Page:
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Voices’ Blog

Healthcare in the House & Senate Budget

Posted:  -  By: Chloe Edwards

The COVID-19 pandemic has presented great challenges including economic downturn. In 2020, funding for initiatives were eliminated or paused in response to the crisis. The Senate Finance Committee on the House Appropriations introduced recommendations and changes to the governor’s budget proposal on February 10. Here is a breakdown of the proposed budget and an opportunity to take action to ensure children and families are prioritized.

Expanding Healthcare Access to the Immigrant Population

Extend FAMIS MOMS Prenatal Care for Eligible Undocumented Women

The COVID-19 pandemic has put a sharp emphasis on longstanding inequities in health care coverage and access across the nation. Every policy decision must be intentional in eliminating these gaps. Extending prenatal coverage produces $2.3M in net savings in Virginia. The House and Senate both proposed to amend the Children’s Health Insurance Program (CHIP) State Plan for the Family Access to Medical Insurance Security (FAMIS) program. The program would provide prenatal coverage to eligible pregnant women through the program, regardless of a pregnant woman’s immigration or citizenship status. The amendment provides $11.1 million from the general fund and $20.7 million from federal matching funds.

In addition, the Senate also included language to expand healthcare coverage options for undocumented children. This would direct the Secretary of Health and Human Resources to convene a workgroup with the appropriate state agencies and other stakeholders to conduct research and recommend strategies for funding healthcare services for undocumented immigrant children.

Decreasing Maternal & Infant Mortality Disparities

Home Visiting Medicaid Benefit Not Included

We were disappointed that neither the House or Senate included the request to included a Medicaid-funded benefit for home visiting. Our state home visiting programs support pregnant women, families, and low-income parents of children birth to age five through an evidence-based model proven to improve overall child health and well-being. Instead of including the reimbursement, the Senate included budget language to convene a workgroup and make recommendations on a Medicaid home visiting benefit. The Department would report recommendations from the work group to the Chairs of the House Appropriations and Senate Finance committee by December 1, 2021.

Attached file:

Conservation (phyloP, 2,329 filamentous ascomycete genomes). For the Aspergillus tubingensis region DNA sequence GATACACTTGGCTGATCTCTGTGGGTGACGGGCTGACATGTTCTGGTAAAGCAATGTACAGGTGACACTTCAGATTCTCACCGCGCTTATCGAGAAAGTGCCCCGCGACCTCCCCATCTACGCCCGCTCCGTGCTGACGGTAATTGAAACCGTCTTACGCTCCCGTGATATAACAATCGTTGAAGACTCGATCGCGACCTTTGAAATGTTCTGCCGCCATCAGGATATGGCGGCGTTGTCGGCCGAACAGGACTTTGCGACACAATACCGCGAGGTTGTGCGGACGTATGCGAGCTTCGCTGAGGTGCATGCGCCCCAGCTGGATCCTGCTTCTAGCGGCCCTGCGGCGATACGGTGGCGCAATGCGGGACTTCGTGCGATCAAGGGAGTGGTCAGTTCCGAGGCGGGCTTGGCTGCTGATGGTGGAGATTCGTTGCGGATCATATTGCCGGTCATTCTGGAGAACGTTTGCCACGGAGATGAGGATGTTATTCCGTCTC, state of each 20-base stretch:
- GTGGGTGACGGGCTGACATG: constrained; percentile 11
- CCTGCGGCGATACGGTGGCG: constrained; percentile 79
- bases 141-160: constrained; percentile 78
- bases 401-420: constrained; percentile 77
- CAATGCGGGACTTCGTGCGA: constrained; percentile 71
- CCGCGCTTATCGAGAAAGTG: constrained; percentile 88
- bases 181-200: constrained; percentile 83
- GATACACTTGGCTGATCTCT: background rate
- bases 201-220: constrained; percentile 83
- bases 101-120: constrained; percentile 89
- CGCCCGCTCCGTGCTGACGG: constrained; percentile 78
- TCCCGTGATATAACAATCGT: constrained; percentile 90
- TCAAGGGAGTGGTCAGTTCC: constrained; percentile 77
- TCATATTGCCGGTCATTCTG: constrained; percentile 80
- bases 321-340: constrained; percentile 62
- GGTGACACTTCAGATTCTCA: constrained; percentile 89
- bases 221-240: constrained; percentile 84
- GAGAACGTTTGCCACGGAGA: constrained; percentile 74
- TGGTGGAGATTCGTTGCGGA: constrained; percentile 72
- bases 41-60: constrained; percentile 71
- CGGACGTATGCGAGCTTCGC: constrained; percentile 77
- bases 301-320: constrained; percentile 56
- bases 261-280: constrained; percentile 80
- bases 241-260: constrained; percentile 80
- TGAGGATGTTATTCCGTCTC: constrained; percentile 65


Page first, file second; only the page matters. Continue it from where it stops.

Fetal & Infant Mortality Review Team

The National Vital Statics Report found that Black women died at 2.5 times the rate of white women from pregnancy-related causes. This is attributed to a combination of limited access to quality prenatal care, existing health disparities like obesity and hypertension, as well as racial bias in pain assessment. The House and Senate both proposed $51,146 from the general fund the second year for the Office of the Chief Medical Examiner to convene a work group to develop a plan to establish a Fetal and Infant Mortality Review Team at the Virginia Department of Health upon the passage of House Bill 1950.

Other complimentary items were included:

  • Analysis of Medicaid/FAMIS Coverage on Maternal & Child Health Outcome: The House included $850,000 the first year from the general fund and $850,000 from non-general funds to the Department of Medical Assistance Services (DMAS) for a contractual analysis of payment, authorization, and provider requirements to assess the outcomes of Medicaid and FAMIS-covered pregnancies and births in collaboration with DMAS and contracted Manage Care Organizations.
  • Medicaid Funded Doula Provider Training & FTE: The House included $67,660 from the general fund and $67,660 in federal matching Medicaid funds the second year and one position for the Department of Medicaid Assistance Services to develop and implement a provider training for doula service providers to learn how to explain patient access and bill Medicaid for benefits.
  • HB 1953 Fund New License Category for Certified Midwives: The House included $66,000 from non-general funds and one position in the Department of Health Professions for the establishment of a new license category for certified midwives (CMs), pursuant to House Bill 1953 introduced during the 2021 Session.
  • Medicaid Doula Provider Training & Resources: The House amendment adds $67,660 from the general fund and $67,660 in federal matching Medicaid funds the second year and one position for the Department of Medical Assistance Services to develop and implement a provider training program for Doula service providers to learn how to explain patient access and bill for Medicaid benefits.
  • Certification Program for Doulas; Language Only: The House included language to direct the Department of Medical Assistance Services (DMAS) to implement an orientation program for Medicaid personal care attendances and to direct the Virginia Department of Health’s (VDH) Commissioner of Health to establish a task force to assist with the doula regulation and certification process. The task force would include private provider organizations and VDH agency representatives.
  • Fund New License Category for Certified Midwives & FTE: The House included $66,000 from non-general funds and one position in the Department of Health Professions for the establishment of a new license category for certified midwives (CMs), dependent upon House Bill 1953 introduced during the 2021 Session.

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